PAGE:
Mosaic virus is a viral disease infecting cucurbits and causing deformed leaves, reduced yields, and fruit damage. It is spread by aphids. To manage mosaic virus:

  • Implement aphid control methods
  • Promote beneficial insects
  • Keep the garden weed-free

Comparison Table:

Disease Cause Symptoms Management
Bacterial Wilt Cucumber Beetles Wilting; yellowing leaves Monitor beetles; control their numbers
Fusarium Wilt Fungal Pathogen Wilting; plant death Crop rotation; remove affected plants
Mosaic Virus Viral Infection Deformed leaves; fruit damage Control aphids; promote healthy garden

Additional Tips for a Healthy Cucumber Garden

Cleaning Garden Debris

  • Removes hiding spots for pests
  • Reduces chances of overwintering beetles

Keeping your garden clean is a simple yet effective way to reduce cucumber beetle populations. Regularly remove all garden debris, such as fallen leaves and dead plant parts, to eliminate hiding spots where beetles may overwinter. For example, the asparagus beetle and Japanese beetles are known to overwinter in garden debris.

Proper Pollination

  • Allows greater fruit yield
  • Attracts beneficial pollinators

Ensuring proper pollination contributes to a healthy cucumber garden. Encourage pollinators, like bees, to visit by planting attractive flowering plants such as radishes. These plants not only promote healthy pollination but also help to deter pests like cucumber beetles. Penn State Extension highlights the importance of pollination in improving the size and weight of cucumbers.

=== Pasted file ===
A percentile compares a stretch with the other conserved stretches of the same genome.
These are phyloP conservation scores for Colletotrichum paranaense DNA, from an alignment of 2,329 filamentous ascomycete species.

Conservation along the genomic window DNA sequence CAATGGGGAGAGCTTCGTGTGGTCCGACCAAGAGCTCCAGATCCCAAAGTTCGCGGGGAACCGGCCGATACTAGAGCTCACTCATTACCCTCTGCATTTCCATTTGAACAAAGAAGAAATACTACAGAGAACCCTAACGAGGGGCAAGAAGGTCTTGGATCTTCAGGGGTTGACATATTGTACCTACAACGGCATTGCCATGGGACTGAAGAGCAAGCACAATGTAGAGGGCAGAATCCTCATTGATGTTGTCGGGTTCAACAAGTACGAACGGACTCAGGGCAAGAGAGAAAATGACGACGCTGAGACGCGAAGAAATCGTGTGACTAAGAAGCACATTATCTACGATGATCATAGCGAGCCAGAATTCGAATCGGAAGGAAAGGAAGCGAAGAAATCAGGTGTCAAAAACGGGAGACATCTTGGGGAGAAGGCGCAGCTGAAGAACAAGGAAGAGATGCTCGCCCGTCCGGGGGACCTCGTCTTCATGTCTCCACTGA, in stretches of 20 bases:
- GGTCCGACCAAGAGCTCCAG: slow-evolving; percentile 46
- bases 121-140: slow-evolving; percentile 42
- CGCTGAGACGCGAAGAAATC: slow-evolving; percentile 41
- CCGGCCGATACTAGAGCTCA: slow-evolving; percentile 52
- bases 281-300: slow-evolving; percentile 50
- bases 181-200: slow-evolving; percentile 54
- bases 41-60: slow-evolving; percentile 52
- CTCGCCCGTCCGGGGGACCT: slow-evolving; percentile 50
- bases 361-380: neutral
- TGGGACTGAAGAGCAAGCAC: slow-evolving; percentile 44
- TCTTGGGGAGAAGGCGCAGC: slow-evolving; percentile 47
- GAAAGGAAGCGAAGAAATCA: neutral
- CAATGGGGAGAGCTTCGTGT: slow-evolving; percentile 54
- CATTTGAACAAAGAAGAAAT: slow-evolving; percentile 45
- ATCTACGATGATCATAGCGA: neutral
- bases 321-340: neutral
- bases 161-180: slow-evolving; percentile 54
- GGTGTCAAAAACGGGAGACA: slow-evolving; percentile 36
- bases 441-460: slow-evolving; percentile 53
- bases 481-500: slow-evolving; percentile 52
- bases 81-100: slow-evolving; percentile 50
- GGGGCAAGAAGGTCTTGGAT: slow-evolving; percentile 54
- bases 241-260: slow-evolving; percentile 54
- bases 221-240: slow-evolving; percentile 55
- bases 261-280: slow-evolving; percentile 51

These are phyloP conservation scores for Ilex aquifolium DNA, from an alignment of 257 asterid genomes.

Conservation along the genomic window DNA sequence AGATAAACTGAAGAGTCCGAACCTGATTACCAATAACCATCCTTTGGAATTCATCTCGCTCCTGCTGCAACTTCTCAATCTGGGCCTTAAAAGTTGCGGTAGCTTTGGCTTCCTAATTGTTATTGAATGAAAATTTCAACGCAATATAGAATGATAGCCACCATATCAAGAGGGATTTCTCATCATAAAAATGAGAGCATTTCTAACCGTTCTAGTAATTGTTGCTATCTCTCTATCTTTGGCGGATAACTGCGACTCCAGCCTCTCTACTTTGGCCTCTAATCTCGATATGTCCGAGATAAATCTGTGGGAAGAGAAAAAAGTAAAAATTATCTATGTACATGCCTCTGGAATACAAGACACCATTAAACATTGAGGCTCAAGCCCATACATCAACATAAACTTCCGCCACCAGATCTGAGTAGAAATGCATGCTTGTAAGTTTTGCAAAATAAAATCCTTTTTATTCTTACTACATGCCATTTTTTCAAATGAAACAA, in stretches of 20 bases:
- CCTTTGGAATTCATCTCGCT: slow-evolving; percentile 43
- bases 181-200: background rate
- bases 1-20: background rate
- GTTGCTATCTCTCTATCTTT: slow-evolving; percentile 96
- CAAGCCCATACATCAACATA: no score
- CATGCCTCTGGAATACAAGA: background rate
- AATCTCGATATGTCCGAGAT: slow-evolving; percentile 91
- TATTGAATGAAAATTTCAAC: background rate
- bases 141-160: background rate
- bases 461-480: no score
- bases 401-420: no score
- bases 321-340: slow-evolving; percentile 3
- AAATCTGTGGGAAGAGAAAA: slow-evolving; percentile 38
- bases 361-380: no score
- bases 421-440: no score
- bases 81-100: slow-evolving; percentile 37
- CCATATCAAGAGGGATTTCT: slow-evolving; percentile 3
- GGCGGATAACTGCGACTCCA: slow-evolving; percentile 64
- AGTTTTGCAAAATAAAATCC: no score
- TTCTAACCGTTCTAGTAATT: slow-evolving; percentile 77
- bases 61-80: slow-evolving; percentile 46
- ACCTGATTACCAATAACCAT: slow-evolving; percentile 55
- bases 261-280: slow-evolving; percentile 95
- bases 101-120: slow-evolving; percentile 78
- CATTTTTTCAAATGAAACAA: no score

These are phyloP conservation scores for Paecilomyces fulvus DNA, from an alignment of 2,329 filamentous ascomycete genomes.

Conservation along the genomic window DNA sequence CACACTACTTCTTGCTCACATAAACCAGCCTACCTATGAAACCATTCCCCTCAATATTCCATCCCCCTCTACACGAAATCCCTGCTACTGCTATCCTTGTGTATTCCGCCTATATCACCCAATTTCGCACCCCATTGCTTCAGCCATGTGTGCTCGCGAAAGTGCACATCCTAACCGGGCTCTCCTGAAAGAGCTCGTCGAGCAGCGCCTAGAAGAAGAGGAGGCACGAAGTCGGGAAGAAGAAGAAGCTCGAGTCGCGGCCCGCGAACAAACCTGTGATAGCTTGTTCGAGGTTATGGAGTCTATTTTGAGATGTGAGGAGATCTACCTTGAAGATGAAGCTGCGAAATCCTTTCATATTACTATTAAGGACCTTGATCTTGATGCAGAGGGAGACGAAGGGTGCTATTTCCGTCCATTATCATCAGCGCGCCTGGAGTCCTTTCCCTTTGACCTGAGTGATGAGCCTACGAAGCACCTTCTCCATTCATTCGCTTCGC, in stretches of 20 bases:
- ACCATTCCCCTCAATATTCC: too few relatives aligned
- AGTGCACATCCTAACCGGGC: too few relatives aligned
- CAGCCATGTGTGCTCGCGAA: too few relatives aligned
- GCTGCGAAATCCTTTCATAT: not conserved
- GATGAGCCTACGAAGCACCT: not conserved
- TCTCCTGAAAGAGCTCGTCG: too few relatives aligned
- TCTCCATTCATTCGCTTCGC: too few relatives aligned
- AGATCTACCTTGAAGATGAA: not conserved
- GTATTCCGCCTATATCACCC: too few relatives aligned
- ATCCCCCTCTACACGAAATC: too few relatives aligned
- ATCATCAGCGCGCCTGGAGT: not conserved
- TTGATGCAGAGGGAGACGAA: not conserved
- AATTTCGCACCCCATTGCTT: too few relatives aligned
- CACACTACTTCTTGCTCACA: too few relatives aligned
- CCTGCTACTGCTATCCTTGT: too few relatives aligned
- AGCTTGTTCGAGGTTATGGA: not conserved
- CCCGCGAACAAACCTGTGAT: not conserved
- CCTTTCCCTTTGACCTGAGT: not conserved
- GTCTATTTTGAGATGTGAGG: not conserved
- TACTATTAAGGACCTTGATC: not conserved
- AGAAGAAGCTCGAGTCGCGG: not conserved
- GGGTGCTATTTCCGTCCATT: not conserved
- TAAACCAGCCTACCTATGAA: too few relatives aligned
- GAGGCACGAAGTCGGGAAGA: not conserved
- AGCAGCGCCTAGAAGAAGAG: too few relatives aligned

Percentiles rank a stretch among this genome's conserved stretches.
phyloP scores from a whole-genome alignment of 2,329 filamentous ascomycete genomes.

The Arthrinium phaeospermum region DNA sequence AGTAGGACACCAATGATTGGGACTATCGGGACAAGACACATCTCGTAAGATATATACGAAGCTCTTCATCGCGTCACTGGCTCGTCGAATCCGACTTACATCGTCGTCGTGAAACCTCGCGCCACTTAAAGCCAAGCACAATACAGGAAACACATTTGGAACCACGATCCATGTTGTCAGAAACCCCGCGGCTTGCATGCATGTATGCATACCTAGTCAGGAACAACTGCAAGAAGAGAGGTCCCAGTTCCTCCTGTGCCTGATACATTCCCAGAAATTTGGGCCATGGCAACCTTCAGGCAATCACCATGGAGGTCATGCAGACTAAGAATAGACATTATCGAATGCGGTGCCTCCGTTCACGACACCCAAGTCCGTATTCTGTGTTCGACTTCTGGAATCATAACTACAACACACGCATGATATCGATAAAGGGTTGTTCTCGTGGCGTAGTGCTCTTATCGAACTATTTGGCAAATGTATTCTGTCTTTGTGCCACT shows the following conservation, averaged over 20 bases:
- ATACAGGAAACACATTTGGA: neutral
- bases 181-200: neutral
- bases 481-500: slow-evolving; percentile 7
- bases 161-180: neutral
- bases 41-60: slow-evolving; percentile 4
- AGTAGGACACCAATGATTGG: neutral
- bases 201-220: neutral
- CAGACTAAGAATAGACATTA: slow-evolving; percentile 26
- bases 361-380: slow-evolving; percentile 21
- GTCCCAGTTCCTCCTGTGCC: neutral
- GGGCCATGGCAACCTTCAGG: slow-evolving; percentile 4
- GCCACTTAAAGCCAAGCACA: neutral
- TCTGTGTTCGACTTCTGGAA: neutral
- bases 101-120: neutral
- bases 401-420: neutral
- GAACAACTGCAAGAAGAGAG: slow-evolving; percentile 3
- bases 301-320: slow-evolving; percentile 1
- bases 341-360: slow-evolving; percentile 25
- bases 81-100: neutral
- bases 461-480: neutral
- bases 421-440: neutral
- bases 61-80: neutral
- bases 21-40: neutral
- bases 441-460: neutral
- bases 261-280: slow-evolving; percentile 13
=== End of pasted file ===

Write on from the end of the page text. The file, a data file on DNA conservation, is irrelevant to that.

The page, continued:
Optimal Garden Layout

  • Makes use of companion plants
  • Enhances pest control

Strategically planning your garden layout is an effective way to deter pests. Consider planting companion plants that repel cucumber beetles near your cucumber seedlings, such as onions. Additionally, utilizing traps can help to monitor and manage beetle populations. By correctly spacing plants and considering companion planting, you can create a natural system of pest control in your garden.

Companion Plant Effect on Cucumber Beetles
Onions Deters pests by producing strong odor
Radishes Attracts pollinators and repels pests

Impact of Cucumber Beetle on Other Plants

Melons and Squash

Cucumber beetles are a significant threat to melons and squash. These pests feed on various plant parts, causing damage to roots, leaves, and flowers.

  • Melons: Cucumber beetles target watermelons and cantaloupes, interfering with pollination and reducing fruit set.
  • Squash: Both summer and winter squashes are affected, with the beetles spreading bacterial wilt and squash mosaic virus.

Tomatoes and Peppers

Cucumber beetles may also impact tomatoes and peppers, although not as severely as cucurbits.

  • Tomatoes: While not a preferred target, beetles may still cause some damage to tomato plants.